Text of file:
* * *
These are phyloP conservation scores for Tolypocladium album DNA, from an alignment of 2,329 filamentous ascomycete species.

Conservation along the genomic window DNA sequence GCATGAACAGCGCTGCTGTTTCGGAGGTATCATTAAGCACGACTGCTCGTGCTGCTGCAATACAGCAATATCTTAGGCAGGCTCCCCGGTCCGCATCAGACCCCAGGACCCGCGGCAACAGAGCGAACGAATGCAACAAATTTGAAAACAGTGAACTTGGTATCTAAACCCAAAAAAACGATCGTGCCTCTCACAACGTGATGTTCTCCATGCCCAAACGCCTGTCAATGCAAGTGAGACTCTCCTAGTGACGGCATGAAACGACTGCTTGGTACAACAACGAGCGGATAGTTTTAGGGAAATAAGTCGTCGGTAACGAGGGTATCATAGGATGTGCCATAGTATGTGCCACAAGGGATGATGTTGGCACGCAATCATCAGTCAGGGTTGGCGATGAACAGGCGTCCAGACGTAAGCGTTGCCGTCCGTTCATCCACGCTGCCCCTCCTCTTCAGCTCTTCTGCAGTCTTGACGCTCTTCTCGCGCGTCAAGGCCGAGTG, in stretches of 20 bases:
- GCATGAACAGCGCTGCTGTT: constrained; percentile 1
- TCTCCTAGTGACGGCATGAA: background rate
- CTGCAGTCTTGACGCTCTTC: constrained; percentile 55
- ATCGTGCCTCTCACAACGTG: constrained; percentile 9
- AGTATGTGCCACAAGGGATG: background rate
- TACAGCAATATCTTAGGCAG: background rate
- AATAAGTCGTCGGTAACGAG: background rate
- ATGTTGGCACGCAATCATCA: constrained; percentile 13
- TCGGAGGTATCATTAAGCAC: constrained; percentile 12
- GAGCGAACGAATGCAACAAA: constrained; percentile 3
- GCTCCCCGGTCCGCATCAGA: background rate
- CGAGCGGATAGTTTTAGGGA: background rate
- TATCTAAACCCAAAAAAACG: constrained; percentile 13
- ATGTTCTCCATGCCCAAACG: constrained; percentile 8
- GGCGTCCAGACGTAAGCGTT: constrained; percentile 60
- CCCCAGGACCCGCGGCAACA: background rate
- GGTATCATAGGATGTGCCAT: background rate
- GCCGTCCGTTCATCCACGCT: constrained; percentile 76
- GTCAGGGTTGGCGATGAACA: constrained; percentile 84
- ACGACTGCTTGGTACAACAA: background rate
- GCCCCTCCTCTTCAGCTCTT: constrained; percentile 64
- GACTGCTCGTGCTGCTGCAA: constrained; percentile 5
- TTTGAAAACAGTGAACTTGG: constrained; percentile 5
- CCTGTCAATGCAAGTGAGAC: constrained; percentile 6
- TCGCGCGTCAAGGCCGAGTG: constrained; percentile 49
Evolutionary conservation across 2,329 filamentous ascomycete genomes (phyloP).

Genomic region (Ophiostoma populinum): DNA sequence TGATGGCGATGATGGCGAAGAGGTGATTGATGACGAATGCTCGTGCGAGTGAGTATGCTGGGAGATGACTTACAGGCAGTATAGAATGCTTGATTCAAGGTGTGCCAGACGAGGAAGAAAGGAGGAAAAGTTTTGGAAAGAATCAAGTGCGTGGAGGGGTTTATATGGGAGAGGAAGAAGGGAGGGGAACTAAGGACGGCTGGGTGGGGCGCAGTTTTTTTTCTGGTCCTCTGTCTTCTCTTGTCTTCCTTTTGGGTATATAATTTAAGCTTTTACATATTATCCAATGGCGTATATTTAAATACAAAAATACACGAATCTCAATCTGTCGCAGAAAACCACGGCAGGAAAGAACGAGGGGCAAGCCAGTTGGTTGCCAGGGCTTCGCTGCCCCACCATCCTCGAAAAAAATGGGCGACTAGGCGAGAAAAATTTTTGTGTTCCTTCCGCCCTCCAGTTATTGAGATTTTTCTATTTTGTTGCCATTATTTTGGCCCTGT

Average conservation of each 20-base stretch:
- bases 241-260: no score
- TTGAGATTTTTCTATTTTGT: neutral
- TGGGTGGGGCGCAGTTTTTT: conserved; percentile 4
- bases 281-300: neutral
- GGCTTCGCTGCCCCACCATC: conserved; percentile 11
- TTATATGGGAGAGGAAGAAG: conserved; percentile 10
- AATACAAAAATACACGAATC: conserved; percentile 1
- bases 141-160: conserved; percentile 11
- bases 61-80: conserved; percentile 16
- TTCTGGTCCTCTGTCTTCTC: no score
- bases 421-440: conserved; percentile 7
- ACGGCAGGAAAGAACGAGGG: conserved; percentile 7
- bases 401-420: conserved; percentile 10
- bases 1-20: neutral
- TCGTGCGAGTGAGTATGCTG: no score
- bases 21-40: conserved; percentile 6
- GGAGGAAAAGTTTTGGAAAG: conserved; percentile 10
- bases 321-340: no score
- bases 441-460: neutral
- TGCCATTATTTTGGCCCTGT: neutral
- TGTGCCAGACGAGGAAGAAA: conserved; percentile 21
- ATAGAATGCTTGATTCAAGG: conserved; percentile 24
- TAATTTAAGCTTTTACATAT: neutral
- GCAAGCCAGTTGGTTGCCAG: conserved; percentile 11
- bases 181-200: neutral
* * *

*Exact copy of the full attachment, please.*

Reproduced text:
These are phyloP conservation scores for Tolypocladium album DNA, from an alignment of 2,329 filamentous ascomycete species.

Conservation along the genomic window DNA sequence GCATGAACAGCGCTGCTGTTTCGGAGGTATCATTAAGCACGACTGCTCGTGCTGCTGCAATACAGCAATATCTTAGGCAGGCTCCCCGGTCCGCATCAGACCCCAGGACCCGCGGCAACAGAGCGAACGAATGCAACAAATTTGAAAACAGTGAACTTGGTATCTAAACCCAAAAAAACGATCGTGCCTCTCACAACGTGATGTTCTCCATGCCCAAACGCCTGTCAATGCAAGTGAGACTCTCCTAGTGACGGCATGAAACGACTGCTTGGTACAACAACGAGCGGATAGTTTTAGGGAAATAAGTCGTCGGTAACGAGGGTATCATAGGATGTGCCATAGTATGTGCCACAAGGGATGATGTTGGCACGCAATCATCAGTCAGGGTTGGCGATGAACAGGCGTCCAGACGTAAGCGTTGCCGTCCGTTCATCCACGCTGCCCCTCCTCTTCAGCTCTTCTGCAGTCTTGACGCTCTTCTCGCGCGTCAAGGCCGAGTG, in stretches of 20 bases:
- GCATGAACAGCGCTGCTGTT: constrained; percentile 1
- TCTCCTAGTGACGGCATGAA: background rate
- CTGCAGTCTTGACGCTCTTC: constrained; percentile 55
- ATCGTGCCTCTCACAACGTG: constrained; percentile 9
- AGTATGTGCCACAAGGGATG: background rate
- TACAGCAATATCTTAGGCAG: background rate
- AATAAGTCGTCGGTAACGAG: background rate
- ATGTTGGCACGCAATCATCA: constrained; percentile 13
- TCGGAGGTATCATTAAGCAC: constrained; percentile 12
- GAGCGAACGAATGCAACAAA: constrained; percentile 3
- GCTCCCCGGTCCGCATCAGA: background rate
- CGAGCGGATAGTTTTAGGGA: background rate
- TATCTAAACCCAAAAAAACG: constrained; percentile 13
- ATGTTCTCCATGCCCAAACG: constrained; percentile 8
- GGCGTCCAGACGTAAGCGTT: constrained; percentile 60
- CCCCAGGACCCGCGGCAACA: background rate
- GGTATCATAGGATGTGCCAT: background rate
- GCCGTCCGTTCATCCACGCT: constrained; percentile 76
- GTCAGGGTTGGCGATGAACA: constrained; percentile 84
- ACGACTGCTTGGTACAACAA: background rate
- GCCCCTCCTCTTCAGCTCTT: constrained; percentile 64
- GACTGCTCGTGCTGCTGCAA: constrained; percentile 5
- TTTGAAAACAGTGAACTTGG: constrained; percentile 5
- CCTGTCAATGCAAGTGAGAC: constrained; percentile 6
- TCGCGCGTCAAGGCCGAGTG: constrained; percentile 49
Evolutionary conservation across 2,329 filamentous ascomycete genomes (phyloP).

Genomic region (Ophiostoma populinum): DNA sequence TGATGGCGATGATGGCGAAGAGGTGATTGATGACGAATGCTCGTGCGAGTGAGTATGCTGGGAGATGACTTACAGGCAGTATAGAATGCTTGATTCAAGGTGTGCCAGACGAGGAAGAAAGGAGGAAAAGTTTTGGAAAGAATCAAGTGCGTGGAGGGGTTTATATGGGAGAGGAAGAAGGGAGGGGAACTAAGGACGGCTGGGTGGGGCGCAGTTTTTTTTCTGGTCCTCTGTCTTCTCTTGTCTTCCTTTTGGGTATATAATTTAAGCTTTTACATATTATCCAATGGCGTATATTTAAATACAAAAATACACGAATCTCAATCTGTCGCAGAAAACCACGGCAGGAAAGAACGAGGGGCAAGCCAGTTGGTTGCCAGGGCTTCGCTGCCCCACCATCCTCGAAAAAAATGGGCGACTAGGCGAGAAAAATTTTTGTGTTCCTTCCGCCCTCCAGTTATTGAGATTTTTCTATTTTGTTGCCATTATTTTGGCCCTGT

Average conservation of each 20-base stretch:
- bases 241-260: no score
- TTGAGATTTTTCTATTTTGT: neutral
- TGGGTGGGGCGCAGTTTTTT: conserved; percentile 4
- bases 281-300: neutral
- GGCTTCGCTGCCCCACCATC: conserved; percentile 11
- TTATATGGGAGAGGAAGAAG: conserved; percentile 10
- AATACAAAAATACACGAATC: conserved; percentile 1
- bases 141-160: conserved; percentile 11
- bases 61-80: conserved; percentile 16
- TTCTGGTCCTCTGTCTTCTC: no score
- bases 421-440: conserved; percentile 7
- ACGGCAGGAAAGAACGAGGG: conserved; percentile 7
- bases 401-420: conserved; percentile 10
- bases 1-20: neutral
- TCGTGCGAGTGAGTATGCTG: no score
- bases 21-40: conserved; percentile 6
- GGAGGAAAAGTTTTGGAAAG: conserved; percentile 10
- bases 321-340: no score
- bases 441-460: neutral
- TGCCATTATTTTGGCCCTGT: neutral
- TGTGCCAGACGAGGAAGAAA: conserved; percentile 21
- ATAGAATGCTTGATTCAAGG: conserved; percentile 24
- TAATTTAAGCTTTTACATAT: neutral
- GCAAGCCAGTTGGTTGCCAG: conserved; percentile 11
- bases 181-200: neutral